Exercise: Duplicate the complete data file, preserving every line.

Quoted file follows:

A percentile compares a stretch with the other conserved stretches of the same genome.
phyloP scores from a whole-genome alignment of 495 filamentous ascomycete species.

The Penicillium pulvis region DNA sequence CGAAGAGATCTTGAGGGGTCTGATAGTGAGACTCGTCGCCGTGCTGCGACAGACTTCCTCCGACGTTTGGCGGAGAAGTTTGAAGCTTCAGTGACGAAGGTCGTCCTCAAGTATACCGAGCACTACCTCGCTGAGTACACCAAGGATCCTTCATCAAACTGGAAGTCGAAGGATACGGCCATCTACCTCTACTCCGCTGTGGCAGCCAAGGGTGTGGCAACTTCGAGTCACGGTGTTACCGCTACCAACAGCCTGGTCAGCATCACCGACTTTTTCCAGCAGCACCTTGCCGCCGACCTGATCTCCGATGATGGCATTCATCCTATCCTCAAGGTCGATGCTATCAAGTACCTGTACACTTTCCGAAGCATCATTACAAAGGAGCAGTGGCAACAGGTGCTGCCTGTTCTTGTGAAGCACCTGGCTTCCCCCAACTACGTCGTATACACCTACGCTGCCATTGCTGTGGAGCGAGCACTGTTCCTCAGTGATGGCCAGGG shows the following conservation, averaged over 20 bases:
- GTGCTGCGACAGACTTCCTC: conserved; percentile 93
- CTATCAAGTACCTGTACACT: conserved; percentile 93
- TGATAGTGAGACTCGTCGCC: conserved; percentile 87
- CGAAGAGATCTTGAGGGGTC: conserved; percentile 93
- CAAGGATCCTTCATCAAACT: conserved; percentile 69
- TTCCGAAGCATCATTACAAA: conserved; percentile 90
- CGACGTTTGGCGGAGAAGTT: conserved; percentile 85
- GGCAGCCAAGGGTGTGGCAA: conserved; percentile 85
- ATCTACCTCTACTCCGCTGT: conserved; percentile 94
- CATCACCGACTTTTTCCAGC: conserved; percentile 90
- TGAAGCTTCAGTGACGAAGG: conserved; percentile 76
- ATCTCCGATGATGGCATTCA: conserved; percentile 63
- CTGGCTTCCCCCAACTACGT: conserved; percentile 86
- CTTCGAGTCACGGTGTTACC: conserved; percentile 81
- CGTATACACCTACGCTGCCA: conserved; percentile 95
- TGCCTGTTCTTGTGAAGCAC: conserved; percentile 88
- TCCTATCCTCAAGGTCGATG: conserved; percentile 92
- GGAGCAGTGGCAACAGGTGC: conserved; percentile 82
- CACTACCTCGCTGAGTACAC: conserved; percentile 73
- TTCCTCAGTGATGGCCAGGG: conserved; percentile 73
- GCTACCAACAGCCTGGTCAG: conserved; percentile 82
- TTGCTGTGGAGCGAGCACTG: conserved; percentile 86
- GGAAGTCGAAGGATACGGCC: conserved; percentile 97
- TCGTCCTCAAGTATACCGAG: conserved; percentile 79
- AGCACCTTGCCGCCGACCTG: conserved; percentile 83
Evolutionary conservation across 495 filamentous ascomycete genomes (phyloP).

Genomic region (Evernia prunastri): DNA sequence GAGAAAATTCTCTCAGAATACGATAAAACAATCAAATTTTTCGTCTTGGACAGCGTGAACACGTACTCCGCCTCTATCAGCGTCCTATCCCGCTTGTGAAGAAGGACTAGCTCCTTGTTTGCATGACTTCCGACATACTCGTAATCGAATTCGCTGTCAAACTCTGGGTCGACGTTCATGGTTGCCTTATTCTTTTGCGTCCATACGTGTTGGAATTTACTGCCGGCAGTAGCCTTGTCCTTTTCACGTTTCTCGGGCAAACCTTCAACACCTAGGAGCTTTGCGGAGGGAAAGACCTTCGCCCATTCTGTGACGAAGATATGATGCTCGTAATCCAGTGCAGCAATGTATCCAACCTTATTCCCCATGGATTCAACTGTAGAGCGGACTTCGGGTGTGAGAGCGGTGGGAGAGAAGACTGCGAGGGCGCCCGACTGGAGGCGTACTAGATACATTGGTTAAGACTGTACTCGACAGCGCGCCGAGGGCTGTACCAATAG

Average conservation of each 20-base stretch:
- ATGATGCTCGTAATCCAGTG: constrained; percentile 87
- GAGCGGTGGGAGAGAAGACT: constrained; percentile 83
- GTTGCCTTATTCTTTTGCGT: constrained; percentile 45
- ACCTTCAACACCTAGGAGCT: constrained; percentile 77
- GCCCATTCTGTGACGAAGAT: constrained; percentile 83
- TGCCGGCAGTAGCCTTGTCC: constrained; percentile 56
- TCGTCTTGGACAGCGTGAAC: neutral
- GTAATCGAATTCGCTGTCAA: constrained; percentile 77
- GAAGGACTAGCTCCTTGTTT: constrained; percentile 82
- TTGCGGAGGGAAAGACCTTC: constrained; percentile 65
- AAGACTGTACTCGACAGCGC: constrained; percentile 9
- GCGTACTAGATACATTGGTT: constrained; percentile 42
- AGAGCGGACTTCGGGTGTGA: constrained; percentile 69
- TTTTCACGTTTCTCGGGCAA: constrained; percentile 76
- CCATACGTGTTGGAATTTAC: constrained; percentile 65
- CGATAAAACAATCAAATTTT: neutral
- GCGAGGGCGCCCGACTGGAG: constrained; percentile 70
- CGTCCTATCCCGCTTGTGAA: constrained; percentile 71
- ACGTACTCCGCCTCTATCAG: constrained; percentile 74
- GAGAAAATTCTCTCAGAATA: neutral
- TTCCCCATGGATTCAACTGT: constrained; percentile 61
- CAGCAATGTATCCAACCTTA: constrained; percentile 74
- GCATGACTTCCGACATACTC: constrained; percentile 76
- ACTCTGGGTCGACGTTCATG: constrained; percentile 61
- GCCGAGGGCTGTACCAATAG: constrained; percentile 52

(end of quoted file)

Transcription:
A percentile compares a stretch with the other conserved stretches of the same genome.
phyloP scores from a whole-genome alignment of 495 filamentous ascomycete species.

The Penicillium pulvis region DNA sequence CGAAGAGATCTTGAGGGGTCTGATAGTGAGACTCGTCGCCGTGCTGCGACAGACTTCCTCCGACGTTTGGCGGAGAAGTTTGAAGCTTCAGTGACGAAGGTCGTCCTCAAGTATACCGAGCACTACCTCGCTGAGTACACCAAGGATCCTTCATCAAACTGGAAGTCGAAGGATACGGCCATCTACCTCTACTCCGCTGTGGCAGCCAAGGGTGTGGCAACTTCGAGTCACGGTGTTACCGCTACCAACAGCCTGGTCAGCATCACCGACTTTTTCCAGCAGCACCTTGCCGCCGACCTGATCTCCGATGATGGCATTCATCCTATCCTCAAGGTCGATGCTATCAAGTACCTGTACACTTTCCGAAGCATCATTACAAAGGAGCAGTGGCAACAGGTGCTGCCTGTTCTTGTGAAGCACCTGGCTTCCCCCAACTACGTCGTATACACCTACGCTGCCATTGCTGTGGAGCGAGCACTGTTCCTCAGTGATGGCCAGGG shows the following conservation, averaged over 20 bases:
- GTGCTGCGACAGACTTCCTC: conserved; percentile 93
- CTATCAAGTACCTGTACACT: conserved; percentile 93
- TGATAGTGAGACTCGTCGCC: conserved; percentile 87
- CGAAGAGATCTTGAGGGGTC: conserved; percentile 93
- CAAGGATCCTTCATCAAACT: conserved; percentile 69
- TTCCGAAGCATCATTACAAA: conserved; percentile 90
- CGACGTTTGGCGGAGAAGTT: conserved; percentile 85
- GGCAGCCAAGGGTGTGGCAA: conserved; percentile 85
- ATCTACCTCTACTCCGCTGT: conserved; percentile 94
- CATCACCGACTTTTTCCAGC: conserved; percentile 90
- TGAAGCTTCAGTGACGAAGG: conserved; percentile 76
- ATCTCCGATGATGGCATTCA: conserved; percentile 63
- CTGGCTTCCCCCAACTACGT: conserved; percentile 86
- CTTCGAGTCACGGTGTTACC: conserved; percentile 81
- CGTATACACCTACGCTGCCA: conserved; percentile 95
- TGCCTGTTCTTGTGAAGCAC: conserved; percentile 88
- TCCTATCCTCAAGGTCGATG: conserved; percentile 92
- GGAGCAGTGGCAACAGGTGC: conserved; percentile 82
- CACTACCTCGCTGAGTACAC: conserved; percentile 73
- TTCCTCAGTGATGGCCAGGG: conserved; percentile 73
- GCTACCAACAGCCTGGTCAG: conserved; percentile 82
- TTGCTGTGGAGCGAGCACTG: conserved; percentile 86
- GGAAGTCGAAGGATACGGCC: conserved; percentile 97
- TCGTCCTCAAGTATACCGAG: conserved; percentile 79
- AGCACCTTGCCGCCGACCTG: conserved; percentile 83
Evolutionary conservation across 495 filamentous ascomycete genomes (phyloP).

Genomic region (Evernia prunastri): DNA sequence GAGAAAATTCTCTCAGAATACGATAAAACAATCAAATTTTTCGTCTTGGACAGCGTGAACACGTACTCCGCCTCTATCAGCGTCCTATCCCGCTTGTGAAGAAGGACTAGCTCCTTGTTTGCATGACTTCCGACATACTCGTAATCGAATTCGCTGTCAAACTCTGGGTCGACGTTCATGGTTGCCTTATTCTTTTGCGTCCATACGTGTTGGAATTTACTGCCGGCAGTAGCCTTGTCCTTTTCACGTTTCTCGGGCAAACCTTCAACACCTAGGAGCTTTGCGGAGGGAAAGACCTTCGCCCATTCTGTGACGAAGATATGATGCTCGTAATCCAGTGCAGCAATGTATCCAACCTTATTCCCCATGGATTCAACTGTAGAGCGGACTTCGGGTGTGAGAGCGGTGGGAGAGAAGACTGCGAGGGCGCCCGACTGGAGGCGTACTAGATACATTGGTTAAGACTGTACTCGACAGCGCGCCGAGGGCTGTACCAATAG

Average conservation of each 20-base stretch:
- ATGATGCTCGTAATCCAGTG: constrained; percentile 87
- GAGCGGTGGGAGAGAAGACT: constrained; percentile 83
- GTTGCCTTATTCTTTTGCGT: constrained; percentile 45
- ACCTTCAACACCTAGGAGCT: constrained; percentile 77
- GCCCATTCTGTGACGAAGAT: constrained; percentile 83
- TGCCGGCAGTAGCCTTGTCC: constrained; percentile 56
- TCGTCTTGGACAGCGTGAAC: neutral
- GTAATCGAATTCGCTGTCAA: constrained; percentile 77
- GAAGGACTAGCTCCTTGTTT: constrained; percentile 82
- TTGCGGAGGGAAAGACCTTC: constrained; percentile 65
- AAGACTGTACTCGACAGCGC: constrained; percentile 9
- GCGTACTAGATACATTGGTT: constrained; percentile 42
- AGAGCGGACTTCGGGTGTGA: constrained; percentile 69
- TTTTCACGTTTCTCGGGCAA: constrained; percentile 76
- CCATACGTGTTGGAATTTAC: constrained; percentile 65
- CGATAAAACAATCAAATTTT: neutral
- GCGAGGGCGCCCGACTGGAG: constrained; percentile 70
- CGTCCTATCCCGCTTGTGAA: constrained; percentile 71
- ACGTACTCCGCCTCTATCAG: constrained; percentile 74
- GAGAAAATTCTCTCAGAATA: neutral
- TTCCCCATGGATTCAACTGT: constrained; percentile 61
- CAGCAATGTATCCAACCTTA: constrained; percentile 74
- GCATGACTTCCGACATACTC: constrained; percentile 76
- ACTCTGGGTCGACGTTCATG: constrained; percentile 61
- GCCGAGGGCTGTACCAATAG: constrained; percentile 52